eISSN: 1644-4124
ISSN: 1426-3912
Central European Journal of Immunology
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vol. 49
Clinical immunology

A study on the side effects caused by the Pfizer/BioNTech COVID-19 vaccine: Focus on IgG antibodies and serological biomarkers

Kameran M. Ali
Ayad M. Ali
Peshnyar M. Atta
Kochar I. Mahmood
Hassan M. Rostam

  1. Medical Laboratory Technology Department, Kalar Technical College, Garmian Polytechnic University, Kalar, Iraq
  2. Department of Chemistry, College of Science, University of Garmian, Kalar, Iraq
  3. Medical Laboratory Science Department, Komar University of Science and Technology, Sulaimania, Iraq
  4. Medical Laboratory Science Department, College of Science, Charmo University, Chamchamal, Kurdistan region, Iraq
  5. Centauri Therapeutics LTD, Iraq; Registered address: First Floor, 5 Fleet Place, London, EC4M 7RD
Cent Eur J Immunol 2024; 49 (1): 2 - 10
Online publish date: 2024/04/09
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The SARS-CoV-2 pandemic that spread swiftly is now a major global public health issue. Vaccines are currently being distributed in an effort to limit the viral transmission and mortality. The aim of the study was monitoring of both safety and efficacy in determining the overall effectiveness of the vaccine and identifying any potential safety concerns.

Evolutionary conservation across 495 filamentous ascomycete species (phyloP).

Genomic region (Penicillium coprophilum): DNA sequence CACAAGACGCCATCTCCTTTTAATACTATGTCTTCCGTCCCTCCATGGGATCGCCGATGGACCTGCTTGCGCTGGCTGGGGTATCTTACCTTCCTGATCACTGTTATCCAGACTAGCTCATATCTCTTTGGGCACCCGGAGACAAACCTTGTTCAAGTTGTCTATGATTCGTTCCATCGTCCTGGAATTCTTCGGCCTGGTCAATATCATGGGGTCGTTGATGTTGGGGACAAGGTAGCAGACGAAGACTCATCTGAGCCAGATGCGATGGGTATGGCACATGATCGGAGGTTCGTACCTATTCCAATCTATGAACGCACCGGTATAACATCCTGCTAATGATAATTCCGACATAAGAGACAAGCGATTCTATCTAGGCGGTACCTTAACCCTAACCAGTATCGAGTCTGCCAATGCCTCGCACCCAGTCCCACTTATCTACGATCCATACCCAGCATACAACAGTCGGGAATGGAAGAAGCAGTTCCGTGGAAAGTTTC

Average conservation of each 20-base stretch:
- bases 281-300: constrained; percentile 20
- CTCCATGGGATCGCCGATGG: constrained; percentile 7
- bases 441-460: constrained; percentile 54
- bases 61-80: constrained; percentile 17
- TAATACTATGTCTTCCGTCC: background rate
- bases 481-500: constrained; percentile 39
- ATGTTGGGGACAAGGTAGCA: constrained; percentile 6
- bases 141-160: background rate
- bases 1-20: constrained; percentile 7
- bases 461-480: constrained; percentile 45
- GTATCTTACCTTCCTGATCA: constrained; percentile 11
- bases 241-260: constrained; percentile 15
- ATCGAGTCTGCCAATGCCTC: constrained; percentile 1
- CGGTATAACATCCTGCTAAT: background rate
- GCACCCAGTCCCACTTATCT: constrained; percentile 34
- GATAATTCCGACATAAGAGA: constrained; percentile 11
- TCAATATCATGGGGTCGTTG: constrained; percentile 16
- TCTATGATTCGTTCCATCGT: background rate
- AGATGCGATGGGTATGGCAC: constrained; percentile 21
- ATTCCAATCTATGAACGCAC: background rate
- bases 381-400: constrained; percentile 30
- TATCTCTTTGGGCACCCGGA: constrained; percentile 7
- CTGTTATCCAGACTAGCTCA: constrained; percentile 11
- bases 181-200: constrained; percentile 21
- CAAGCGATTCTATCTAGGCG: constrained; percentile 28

Material and methods:
A retrospective, cross-sectional study employing a validated 13-item structured questionnaire divided into two sections was performed between March 2022 and September 2022. Different post-vaccination side effects (SE) according to symptoms severity in terms of age and sex for participants were reported. Additionally, some pertinent serological assays for participants’ post-vaccinations were investigated.

A total of 502 participants (male: 262, female: 240) with comorbidity (healthy: 258, morbid: 244) who received two Pfizer/BioNTech mRNA vaccine doses were included. Importantly, second dose (D2) vaccination was associated with significantly more SE than single dose (D1) vaccination (p < 0.0001). In D1 vaccination injection site pain (ISP) (45%), followed by equal proportions of headache and fever (40%) were the most common vaccine SE, while in D2 vaccination, ISP (66%) and nausea (57%) were reported. In all, 97% (p < 0.0001) of participants were IgG antibody positive at D2 vaccination. Similarly, serum CR protein level was elevated significantly (p < 0.0001) corresponding to the severity of SE between D1 and D2. Significant differences in IgG concentration were found between D1 and D2 vaccination in different gender and age groups (p < 0.0001).

In light of the extensive data from this study, it is evident that mRNA vaccines, particularly the Pfizer/BioNTech vaccine, have proven to be highly safe and effective in mitigating the impact of the SARS-CoV-2 pandemic.


SARS-CoV-2, vaccine, Pfizer/BioNTech, side effects, IgG antibody

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